“We wanted to kind of take both of these media and create a new one that sort of represents the positives from both sides. So what we’re doing could not be possible it wouldn’t be possible without blockchain technology,” Tyler Bushnell said. “The digital cartridge is an ERC-721 contract.”

If you own that digital cartridge and log into the web site, you can have access to the game, log in on any of the arcade machines, and have access to the game.

“So it’s essentially your digital cartridge or deed to the game,” Tyler Bushnell said.

The digital cartridge’s will use a regular blockchain wallet, which will hold that digital cartridge. While some hardcore gamers don’t like non-fungible tokens (NFTs), Tyler Bushnell said the project wouldn’t be possible without them. Polycade worked with AtariX, the blockchain division of Atari.

Each redesign will be available in three editions — Artist, Silver and Gold — with unique variations in each design. Artist editions will be limited to 1,000 digital copies, Silver editions 10 digital copies, and the Gold edition will be limited to one digital copy which includes a physical Polycade machine designed by the artist.

“Polycade Limiteds is embracing the spirit of ‘what is old is new again’ through the experience of playing Atari games reimagined by top artists. We are excited to see these games played in the traditional format with a new Web3 twist”, said Tyler Drewitz, head of strategy and growth at Atari, in a statement.

Martin is a visual artist, intuitive philosopher, cultural facilitator, teacher, choreographer, songwriter, and performer, is the first artist to kick-off the collaboration. She will be bringing her large-scale, black-and-white line drawings, to the classic game Asteroids.

“Never could I have ever imagined that the hours and hours I spent as a child playing Asteroids would one day lead to me being able to play my own version as an adult,” said Martin, in a statement.

“We’re culture lovers, collectors, gamers. I think when you look at industries fashion, music, art, there is a lot of crossover and collaborations between all of those media. But video games typically exist outside of that, or the collaborations are very surface level, like events and that kind of thing,” he said. “You rarely see these collaborations that dig deeply into the game. And then on the other side, visual artists have never really been able to use video games as a medium for expression. So this enables artists to put their mark on a game that they loved while also showing fans of the game the title in a new light.”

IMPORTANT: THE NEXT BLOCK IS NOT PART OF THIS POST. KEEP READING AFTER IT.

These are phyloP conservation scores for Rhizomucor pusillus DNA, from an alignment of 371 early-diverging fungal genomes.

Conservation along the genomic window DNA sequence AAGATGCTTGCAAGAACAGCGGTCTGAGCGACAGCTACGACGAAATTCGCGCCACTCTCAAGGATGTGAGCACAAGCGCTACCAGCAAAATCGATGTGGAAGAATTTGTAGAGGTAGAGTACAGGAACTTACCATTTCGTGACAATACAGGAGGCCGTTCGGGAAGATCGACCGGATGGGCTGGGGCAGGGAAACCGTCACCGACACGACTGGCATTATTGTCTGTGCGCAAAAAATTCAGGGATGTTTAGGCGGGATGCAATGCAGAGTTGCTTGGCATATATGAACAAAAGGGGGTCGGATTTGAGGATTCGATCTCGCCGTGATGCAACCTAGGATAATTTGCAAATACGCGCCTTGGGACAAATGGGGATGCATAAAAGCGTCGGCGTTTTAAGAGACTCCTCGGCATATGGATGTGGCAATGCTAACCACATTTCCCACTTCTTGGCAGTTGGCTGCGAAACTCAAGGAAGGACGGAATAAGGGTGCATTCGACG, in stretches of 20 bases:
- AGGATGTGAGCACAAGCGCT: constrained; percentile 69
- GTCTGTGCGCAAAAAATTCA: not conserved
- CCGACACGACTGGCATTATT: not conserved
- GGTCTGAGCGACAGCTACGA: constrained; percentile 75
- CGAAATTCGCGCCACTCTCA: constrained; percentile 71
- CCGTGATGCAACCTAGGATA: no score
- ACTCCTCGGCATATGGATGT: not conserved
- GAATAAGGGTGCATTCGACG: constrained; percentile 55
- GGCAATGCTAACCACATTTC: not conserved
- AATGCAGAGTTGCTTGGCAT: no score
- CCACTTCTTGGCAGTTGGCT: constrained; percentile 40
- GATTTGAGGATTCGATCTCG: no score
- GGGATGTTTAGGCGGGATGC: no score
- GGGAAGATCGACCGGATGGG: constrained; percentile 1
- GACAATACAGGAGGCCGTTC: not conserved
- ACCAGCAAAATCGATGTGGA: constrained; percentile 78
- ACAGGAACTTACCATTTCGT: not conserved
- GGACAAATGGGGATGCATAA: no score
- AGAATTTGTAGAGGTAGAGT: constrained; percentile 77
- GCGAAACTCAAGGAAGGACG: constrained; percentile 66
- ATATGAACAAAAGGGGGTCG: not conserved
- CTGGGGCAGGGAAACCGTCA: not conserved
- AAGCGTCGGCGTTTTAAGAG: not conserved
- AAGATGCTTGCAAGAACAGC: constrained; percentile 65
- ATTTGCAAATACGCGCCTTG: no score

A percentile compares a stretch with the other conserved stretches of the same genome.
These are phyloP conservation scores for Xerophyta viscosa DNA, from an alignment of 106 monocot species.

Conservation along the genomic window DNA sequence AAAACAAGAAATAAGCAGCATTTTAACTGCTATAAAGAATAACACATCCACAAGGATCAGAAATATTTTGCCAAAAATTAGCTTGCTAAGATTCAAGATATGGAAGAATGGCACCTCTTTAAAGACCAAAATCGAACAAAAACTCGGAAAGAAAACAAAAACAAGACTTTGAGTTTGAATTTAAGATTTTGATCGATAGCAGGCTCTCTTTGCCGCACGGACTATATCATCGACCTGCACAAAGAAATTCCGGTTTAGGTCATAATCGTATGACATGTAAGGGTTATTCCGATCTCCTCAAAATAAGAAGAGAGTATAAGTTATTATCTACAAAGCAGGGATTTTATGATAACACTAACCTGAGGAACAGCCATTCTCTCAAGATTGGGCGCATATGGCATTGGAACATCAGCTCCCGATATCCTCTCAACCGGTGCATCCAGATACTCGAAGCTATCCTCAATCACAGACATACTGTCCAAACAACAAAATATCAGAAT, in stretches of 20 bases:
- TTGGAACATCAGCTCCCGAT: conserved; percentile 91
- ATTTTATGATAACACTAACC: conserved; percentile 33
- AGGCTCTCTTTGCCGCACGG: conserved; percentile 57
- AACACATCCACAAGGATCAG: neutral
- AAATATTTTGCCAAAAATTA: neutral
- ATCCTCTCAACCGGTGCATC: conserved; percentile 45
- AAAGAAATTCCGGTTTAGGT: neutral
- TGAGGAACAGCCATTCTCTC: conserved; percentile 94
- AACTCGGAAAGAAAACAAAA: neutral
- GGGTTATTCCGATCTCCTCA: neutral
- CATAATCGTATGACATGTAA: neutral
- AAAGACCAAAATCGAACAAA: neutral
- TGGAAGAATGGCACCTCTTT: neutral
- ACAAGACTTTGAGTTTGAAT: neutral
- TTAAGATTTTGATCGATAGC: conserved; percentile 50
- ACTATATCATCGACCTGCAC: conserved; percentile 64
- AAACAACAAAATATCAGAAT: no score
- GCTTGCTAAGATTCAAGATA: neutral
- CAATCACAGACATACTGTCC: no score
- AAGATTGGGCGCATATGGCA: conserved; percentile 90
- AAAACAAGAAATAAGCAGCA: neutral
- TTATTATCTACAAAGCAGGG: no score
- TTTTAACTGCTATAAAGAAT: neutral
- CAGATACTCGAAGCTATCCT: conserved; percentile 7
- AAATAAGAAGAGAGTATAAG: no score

The new Polycade Limiteds Asteroids in action.

In addition, New York street artist Buff Monster will be the second artist collab. The game he will be reskinning has not been announced yet. Buff Monster’s art exudes pop art using bright colors and bold lines, which is seen mostly in large-scale murals and paintings.

“If you own one of these new titles, you’ll be able to access it from any of our arcade machines, including the ones that are in bars and restaurants,” Tyler Bushnell said. “The arcade machines are essentially modern consoles. They can be placed in commercial environments or residential environments. You have a player account, you can log into the machines, wherever they may be, and your games go with you.”

Polycade, founded in 2015, is on a mission to build community through gaming by combining the social arcade experience with modern games and technology. Users can experience Polycade through the Polycade Arcade Cabinet and the downloadable Polycade software. Polycade allows users to play games from any generation and use one interface to combine all of their favorite platforms.

Polycade has about 1,000 machines in the market, including a few at Two-Bit Circus, a big arcade and entertainment center owned by Tyler’s brother Brent Bushnell. Investors include Founders Fund, Wavemaker Partners, Gaingels, and MVP All-Star Fund. It has six people.

Tyler Bushnell said part of the inspiration dates back to an event that his sister, Alyssa Bushnell, was part of at the San Francisco Museum of Modern Art. It was about video games and art, and it stuck with the younger brother over time.

“Video games are very much art,” he said.